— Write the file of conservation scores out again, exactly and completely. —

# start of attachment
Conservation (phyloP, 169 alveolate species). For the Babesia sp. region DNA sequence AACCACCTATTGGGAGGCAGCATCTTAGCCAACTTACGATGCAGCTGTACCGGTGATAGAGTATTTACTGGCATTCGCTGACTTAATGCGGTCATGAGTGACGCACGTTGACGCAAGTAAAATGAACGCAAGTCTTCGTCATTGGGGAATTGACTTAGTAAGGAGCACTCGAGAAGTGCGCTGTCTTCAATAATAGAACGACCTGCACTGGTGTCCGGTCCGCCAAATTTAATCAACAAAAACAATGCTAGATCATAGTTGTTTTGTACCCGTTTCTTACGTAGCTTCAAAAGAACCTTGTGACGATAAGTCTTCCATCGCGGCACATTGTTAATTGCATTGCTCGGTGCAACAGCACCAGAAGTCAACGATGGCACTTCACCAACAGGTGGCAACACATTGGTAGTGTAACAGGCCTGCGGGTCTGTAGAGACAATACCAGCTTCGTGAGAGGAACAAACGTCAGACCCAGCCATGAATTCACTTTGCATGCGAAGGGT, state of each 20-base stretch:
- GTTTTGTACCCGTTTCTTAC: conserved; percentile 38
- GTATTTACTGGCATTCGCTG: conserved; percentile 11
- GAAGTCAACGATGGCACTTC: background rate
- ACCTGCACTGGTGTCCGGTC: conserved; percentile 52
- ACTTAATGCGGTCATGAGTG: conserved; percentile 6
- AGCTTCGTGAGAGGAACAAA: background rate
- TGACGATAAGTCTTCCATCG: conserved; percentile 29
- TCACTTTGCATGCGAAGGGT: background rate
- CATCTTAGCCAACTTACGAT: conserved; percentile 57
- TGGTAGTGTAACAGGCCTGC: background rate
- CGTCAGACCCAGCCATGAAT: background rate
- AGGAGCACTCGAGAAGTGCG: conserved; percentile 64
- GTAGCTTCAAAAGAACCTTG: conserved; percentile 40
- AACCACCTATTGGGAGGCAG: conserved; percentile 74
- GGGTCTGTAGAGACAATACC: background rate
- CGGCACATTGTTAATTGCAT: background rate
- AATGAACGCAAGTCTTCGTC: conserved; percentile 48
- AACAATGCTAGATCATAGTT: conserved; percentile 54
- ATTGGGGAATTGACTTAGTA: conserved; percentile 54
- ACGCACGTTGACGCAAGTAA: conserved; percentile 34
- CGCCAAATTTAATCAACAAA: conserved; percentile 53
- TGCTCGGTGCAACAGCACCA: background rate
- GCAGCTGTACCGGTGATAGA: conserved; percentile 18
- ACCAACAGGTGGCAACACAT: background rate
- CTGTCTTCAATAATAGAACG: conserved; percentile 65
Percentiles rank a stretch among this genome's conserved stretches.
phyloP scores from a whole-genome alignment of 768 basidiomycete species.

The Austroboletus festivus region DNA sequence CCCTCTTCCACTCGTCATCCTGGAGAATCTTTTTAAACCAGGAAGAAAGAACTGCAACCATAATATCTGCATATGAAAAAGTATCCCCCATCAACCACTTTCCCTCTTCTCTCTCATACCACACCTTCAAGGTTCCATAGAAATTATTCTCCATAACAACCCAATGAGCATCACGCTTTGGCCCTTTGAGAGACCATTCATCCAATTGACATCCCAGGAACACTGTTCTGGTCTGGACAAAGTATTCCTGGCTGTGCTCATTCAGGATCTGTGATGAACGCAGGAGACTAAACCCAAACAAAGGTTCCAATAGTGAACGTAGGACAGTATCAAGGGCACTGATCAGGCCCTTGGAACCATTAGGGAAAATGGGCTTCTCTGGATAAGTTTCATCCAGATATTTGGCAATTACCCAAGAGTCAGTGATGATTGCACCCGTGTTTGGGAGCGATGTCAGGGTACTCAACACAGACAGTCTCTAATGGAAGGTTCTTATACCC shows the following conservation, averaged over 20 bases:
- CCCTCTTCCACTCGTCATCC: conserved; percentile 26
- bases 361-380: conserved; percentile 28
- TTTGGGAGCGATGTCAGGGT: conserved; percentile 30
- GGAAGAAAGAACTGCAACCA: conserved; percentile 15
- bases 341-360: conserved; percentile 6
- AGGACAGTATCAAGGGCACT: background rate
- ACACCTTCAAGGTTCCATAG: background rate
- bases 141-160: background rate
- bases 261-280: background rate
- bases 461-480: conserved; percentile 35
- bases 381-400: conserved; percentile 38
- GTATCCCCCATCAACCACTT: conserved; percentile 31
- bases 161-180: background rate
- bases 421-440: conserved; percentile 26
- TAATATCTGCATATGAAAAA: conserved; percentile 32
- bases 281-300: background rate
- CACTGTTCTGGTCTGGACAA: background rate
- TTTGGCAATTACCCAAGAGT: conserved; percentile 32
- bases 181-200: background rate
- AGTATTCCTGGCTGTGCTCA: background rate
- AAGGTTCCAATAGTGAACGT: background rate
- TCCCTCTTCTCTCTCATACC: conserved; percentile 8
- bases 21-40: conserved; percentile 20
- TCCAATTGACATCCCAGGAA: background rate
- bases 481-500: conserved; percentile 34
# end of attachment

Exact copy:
Conservation (phyloP, 169 alveolate species). For the Babesia sp. region DNA sequence AACCACCTATTGGGAGGCAGCATCTTAGCCAACTTACGATGCAGCTGTACCGGTGATAGAGTATTTACTGGCATTCGCTGACTTAATGCGGTCATGAGTGACGCACGTTGACGCAAGTAAAATGAACGCAAGTCTTCGTCATTGGGGAATTGACTTAGTAAGGAGCACTCGAGAAGTGCGCTGTCTTCAATAATAGAACGACCTGCACTGGTGTCCGGTCCGCCAAATTTAATCAACAAAAACAATGCTAGATCATAGTTGTTTTGTACCCGTTTCTTACGTAGCTTCAAAAGAACCTTGTGACGATAAGTCTTCCATCGCGGCACATTGTTAATTGCATTGCTCGGTGCAACAGCACCAGAAGTCAACGATGGCACTTCACCAACAGGTGGCAACACATTGGTAGTGTAACAGGCCTGCGGGTCTGTAGAGACAATACCAGCTTCGTGAGAGGAACAAACGTCAGACCCAGCCATGAATTCACTTTGCATGCGAAGGGT, state of each 20-base stretch:
- GTTTTGTACCCGTTTCTTAC: conserved; percentile 38
- GTATTTACTGGCATTCGCTG: conserved; percentile 11
- GAAGTCAACGATGGCACTTC: background rate
- ACCTGCACTGGTGTCCGGTC: conserved; percentile 52
- ACTTAATGCGGTCATGAGTG: conserved; percentile 6
- AGCTTCGTGAGAGGAACAAA: background rate
- TGACGATAAGTCTTCCATCG: conserved; percentile 29
- TCACTTTGCATGCGAAGGGT: background rate
- CATCTTAGCCAACTTACGAT: conserved; percentile 57
- TGGTAGTGTAACAGGCCTGC: background rate
- CGTCAGACCCAGCCATGAAT: background rate
- AGGAGCACTCGAGAAGTGCG: conserved; percentile 64
- GTAGCTTCAAAAGAACCTTG: conserved; percentile 40
- AACCACCTATTGGGAGGCAG: conserved; percentile 74
- GGGTCTGTAGAGACAATACC: background rate
- CGGCACATTGTTAATTGCAT: background rate
- AATGAACGCAAGTCTTCGTC: conserved; percentile 48
- AACAATGCTAGATCATAGTT: conserved; percentile 54
- ATTGGGGAATTGACTTAGTA: conserved; percentile 54
- ACGCACGTTGACGCAAGTAA: conserved; percentile 34
- CGCCAAATTTAATCAACAAA: conserved; percentile 53
- TGCTCGGTGCAACAGCACCA: background rate
- GCAGCTGTACCGGTGATAGA: conserved; percentile 18
- ACCAACAGGTGGCAACACAT: background rate
- CTGTCTTCAATAATAGAACG: conserved; percentile 65
Percentiles rank a stretch among this genome's conserved stretches.
phyloP scores from a whole-genome alignment of 768 basidiomycete species.

The Austroboletus festivus region DNA sequence CCCTCTTCCACTCGTCATCCTGGAGAATCTTTTTAAACCAGGAAGAAAGAACTGCAACCATAATATCTGCATATGAAAAAGTATCCCCCATCAACCACTTTCCCTCTTCTCTCTCATACCACACCTTCAAGGTTCCATAGAAATTATTCTCCATAACAACCCAATGAGCATCACGCTTTGGCCCTTTGAGAGACCATTCATCCAATTGACATCCCAGGAACACTGTTCTGGTCTGGACAAAGTATTCCTGGCTGTGCTCATTCAGGATCTGTGATGAACGCAGGAGACTAAACCCAAACAAAGGTTCCAATAGTGAACGTAGGACAGTATCAAGGGCACTGATCAGGCCCTTGGAACCATTAGGGAAAATGGGCTTCTCTGGATAAGTTTCATCCAGATATTTGGCAATTACCCAAGAGTCAGTGATGATTGCACCCGTGTTTGGGAGCGATGTCAGGGTACTCAACACAGACAGTCTCTAATGGAAGGTTCTTATACCC shows the following conservation, averaged over 20 bases:
- CCCTCTTCCACTCGTCATCC: conserved; percentile 26
- bases 361-380: conserved; percentile 28
- TTTGGGAGCGATGTCAGGGT: conserved; percentile 30
- GGAAGAAAGAACTGCAACCA: conserved; percentile 15
- bases 341-360: conserved; percentile 6
- AGGACAGTATCAAGGGCACT: background rate
- ACACCTTCAAGGTTCCATAG: background rate
- bases 141-160: background rate
- bases 261-280: background rate
- bases 461-480: conserved; percentile 35
- bases 381-400: conserved; percentile 38
- GTATCCCCCATCAACCACTT: conserved; percentile 31
- bases 161-180: background rate
- bases 421-440: conserved; percentile 26
- TAATATCTGCATATGAAAAA: conserved; percentile 32
- bases 281-300: background rate
- CACTGTTCTGGTCTGGACAA: background rate
- TTTGGCAATTACCCAAGAGT: conserved; percentile 32
- bases 181-200: background rate
- AGTATTCCTGGCTGTGCTCA: background rate
- AAGGTTCCAATAGTGAACGT: background rate
- TCCCTCTTCTCTCTCATACC: conserved; percentile 8
- bases 21-40: conserved; percentile 20
- TCCAATTGACATCCCAGGAA: background rate
- bases 481-500: conserved; percentile 34